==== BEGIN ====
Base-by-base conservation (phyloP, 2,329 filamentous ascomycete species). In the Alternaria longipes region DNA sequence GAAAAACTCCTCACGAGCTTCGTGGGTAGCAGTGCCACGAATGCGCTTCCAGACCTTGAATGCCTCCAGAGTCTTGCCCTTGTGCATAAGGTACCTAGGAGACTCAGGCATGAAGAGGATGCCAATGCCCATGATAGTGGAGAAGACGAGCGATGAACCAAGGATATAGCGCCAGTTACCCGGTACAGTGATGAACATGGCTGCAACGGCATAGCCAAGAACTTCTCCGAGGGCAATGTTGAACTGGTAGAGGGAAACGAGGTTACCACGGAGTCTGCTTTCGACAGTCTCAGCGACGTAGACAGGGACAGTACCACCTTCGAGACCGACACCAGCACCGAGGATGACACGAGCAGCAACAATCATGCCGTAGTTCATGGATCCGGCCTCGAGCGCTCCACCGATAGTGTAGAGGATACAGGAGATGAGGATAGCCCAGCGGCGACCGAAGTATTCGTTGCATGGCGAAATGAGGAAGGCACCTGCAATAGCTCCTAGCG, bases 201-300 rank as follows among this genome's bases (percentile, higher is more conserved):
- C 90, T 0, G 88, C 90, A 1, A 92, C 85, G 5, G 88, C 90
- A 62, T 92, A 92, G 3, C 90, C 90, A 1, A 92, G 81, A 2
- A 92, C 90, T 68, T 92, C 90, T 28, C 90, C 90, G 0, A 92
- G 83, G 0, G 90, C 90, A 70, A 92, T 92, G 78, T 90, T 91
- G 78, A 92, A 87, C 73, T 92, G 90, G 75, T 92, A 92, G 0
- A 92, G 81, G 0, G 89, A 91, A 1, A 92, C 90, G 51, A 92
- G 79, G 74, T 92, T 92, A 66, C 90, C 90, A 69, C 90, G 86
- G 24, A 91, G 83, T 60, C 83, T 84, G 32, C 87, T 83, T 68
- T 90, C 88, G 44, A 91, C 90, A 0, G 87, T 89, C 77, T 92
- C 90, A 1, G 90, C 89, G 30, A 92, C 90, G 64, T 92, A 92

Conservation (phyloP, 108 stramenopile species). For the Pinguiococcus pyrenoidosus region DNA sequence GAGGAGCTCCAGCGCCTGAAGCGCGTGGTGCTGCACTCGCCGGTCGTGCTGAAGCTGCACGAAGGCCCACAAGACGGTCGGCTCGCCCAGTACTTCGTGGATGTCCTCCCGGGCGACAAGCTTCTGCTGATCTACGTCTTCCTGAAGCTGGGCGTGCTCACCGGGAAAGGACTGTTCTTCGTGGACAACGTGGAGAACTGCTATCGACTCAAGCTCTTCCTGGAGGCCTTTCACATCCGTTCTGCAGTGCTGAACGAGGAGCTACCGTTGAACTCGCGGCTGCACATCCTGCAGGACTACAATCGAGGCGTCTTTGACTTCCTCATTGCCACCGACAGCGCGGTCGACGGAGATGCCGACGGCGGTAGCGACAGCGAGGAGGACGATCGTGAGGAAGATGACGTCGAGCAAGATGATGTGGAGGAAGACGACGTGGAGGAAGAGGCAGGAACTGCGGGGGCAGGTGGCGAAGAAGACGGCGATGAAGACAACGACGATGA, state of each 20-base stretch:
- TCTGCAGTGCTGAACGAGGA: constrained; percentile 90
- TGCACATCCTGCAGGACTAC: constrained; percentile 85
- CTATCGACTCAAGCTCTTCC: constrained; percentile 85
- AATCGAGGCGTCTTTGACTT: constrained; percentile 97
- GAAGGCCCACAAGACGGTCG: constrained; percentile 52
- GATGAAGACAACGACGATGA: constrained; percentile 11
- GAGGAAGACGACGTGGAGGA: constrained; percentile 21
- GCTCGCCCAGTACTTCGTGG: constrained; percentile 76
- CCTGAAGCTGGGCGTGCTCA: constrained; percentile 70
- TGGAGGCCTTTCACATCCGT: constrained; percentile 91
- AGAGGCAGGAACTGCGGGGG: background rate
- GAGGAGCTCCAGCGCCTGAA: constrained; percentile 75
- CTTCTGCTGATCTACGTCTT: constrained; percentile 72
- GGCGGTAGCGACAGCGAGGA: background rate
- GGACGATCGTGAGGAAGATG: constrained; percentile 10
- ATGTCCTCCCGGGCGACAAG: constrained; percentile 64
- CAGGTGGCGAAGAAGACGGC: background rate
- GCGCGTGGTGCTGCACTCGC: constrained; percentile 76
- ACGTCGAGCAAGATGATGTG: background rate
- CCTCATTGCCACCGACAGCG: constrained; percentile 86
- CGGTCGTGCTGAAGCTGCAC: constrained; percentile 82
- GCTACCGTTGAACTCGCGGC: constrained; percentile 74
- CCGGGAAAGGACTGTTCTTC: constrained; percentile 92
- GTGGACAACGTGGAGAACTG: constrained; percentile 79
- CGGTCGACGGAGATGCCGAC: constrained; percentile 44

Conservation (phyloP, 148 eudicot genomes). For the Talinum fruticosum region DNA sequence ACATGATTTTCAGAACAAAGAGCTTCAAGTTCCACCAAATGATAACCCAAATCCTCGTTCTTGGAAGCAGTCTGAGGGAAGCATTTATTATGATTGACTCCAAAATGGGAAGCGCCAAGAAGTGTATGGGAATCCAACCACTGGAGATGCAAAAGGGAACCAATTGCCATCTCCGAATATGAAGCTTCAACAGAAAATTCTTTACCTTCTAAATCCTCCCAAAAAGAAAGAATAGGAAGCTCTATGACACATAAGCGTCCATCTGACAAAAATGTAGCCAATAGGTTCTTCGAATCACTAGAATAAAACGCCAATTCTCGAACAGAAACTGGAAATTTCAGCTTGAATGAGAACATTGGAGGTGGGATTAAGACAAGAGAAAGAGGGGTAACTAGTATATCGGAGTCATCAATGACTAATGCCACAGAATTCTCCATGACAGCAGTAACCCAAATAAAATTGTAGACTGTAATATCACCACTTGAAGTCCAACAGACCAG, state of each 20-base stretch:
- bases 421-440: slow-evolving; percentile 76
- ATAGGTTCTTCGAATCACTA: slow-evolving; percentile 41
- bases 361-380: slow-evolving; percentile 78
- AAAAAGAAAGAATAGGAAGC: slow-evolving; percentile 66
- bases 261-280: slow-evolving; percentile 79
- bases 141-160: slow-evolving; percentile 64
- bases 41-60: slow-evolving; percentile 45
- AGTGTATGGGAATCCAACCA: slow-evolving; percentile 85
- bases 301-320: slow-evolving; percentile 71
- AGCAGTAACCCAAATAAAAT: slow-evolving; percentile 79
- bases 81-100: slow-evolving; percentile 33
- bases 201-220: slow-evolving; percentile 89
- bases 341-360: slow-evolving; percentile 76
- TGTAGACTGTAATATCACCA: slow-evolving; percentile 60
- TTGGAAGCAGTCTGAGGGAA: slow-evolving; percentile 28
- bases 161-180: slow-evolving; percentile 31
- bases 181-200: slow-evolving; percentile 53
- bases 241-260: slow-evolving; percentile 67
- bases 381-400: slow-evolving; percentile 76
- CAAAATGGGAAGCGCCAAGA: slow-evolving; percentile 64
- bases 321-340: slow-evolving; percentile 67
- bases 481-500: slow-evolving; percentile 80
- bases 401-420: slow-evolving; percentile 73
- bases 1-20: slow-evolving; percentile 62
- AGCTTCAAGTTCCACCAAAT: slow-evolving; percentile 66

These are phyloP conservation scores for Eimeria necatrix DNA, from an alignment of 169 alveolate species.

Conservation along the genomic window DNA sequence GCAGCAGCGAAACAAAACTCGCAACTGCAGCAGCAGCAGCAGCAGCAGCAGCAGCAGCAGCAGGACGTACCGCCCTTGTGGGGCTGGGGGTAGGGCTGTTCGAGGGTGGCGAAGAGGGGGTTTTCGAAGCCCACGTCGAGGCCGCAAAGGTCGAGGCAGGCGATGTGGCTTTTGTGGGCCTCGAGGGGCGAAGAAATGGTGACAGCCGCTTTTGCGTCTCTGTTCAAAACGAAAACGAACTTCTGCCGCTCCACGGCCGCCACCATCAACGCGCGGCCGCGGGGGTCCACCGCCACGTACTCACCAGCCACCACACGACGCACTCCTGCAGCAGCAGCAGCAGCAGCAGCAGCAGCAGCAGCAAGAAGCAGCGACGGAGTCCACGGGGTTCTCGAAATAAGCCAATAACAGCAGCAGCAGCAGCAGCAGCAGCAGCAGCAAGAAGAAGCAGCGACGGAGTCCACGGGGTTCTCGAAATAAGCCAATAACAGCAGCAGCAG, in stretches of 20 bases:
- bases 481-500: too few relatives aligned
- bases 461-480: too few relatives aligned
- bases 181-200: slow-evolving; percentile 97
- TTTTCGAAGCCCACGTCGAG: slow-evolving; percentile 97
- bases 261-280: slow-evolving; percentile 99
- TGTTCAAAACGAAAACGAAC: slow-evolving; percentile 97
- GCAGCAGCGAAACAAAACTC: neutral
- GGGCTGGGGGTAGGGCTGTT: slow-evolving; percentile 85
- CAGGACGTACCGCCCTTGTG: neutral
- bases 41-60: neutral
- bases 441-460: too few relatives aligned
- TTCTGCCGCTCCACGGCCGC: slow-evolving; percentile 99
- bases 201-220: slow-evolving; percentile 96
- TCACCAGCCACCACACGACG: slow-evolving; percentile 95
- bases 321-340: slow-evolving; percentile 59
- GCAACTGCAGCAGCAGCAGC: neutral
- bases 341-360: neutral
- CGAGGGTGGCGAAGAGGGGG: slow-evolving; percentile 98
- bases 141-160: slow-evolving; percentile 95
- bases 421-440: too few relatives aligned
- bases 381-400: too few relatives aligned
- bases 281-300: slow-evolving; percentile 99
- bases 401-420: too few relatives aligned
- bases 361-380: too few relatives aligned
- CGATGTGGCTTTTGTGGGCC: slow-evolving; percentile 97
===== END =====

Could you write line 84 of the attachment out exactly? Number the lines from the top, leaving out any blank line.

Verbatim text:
- bases 141-160: slow-evolving; percentile 95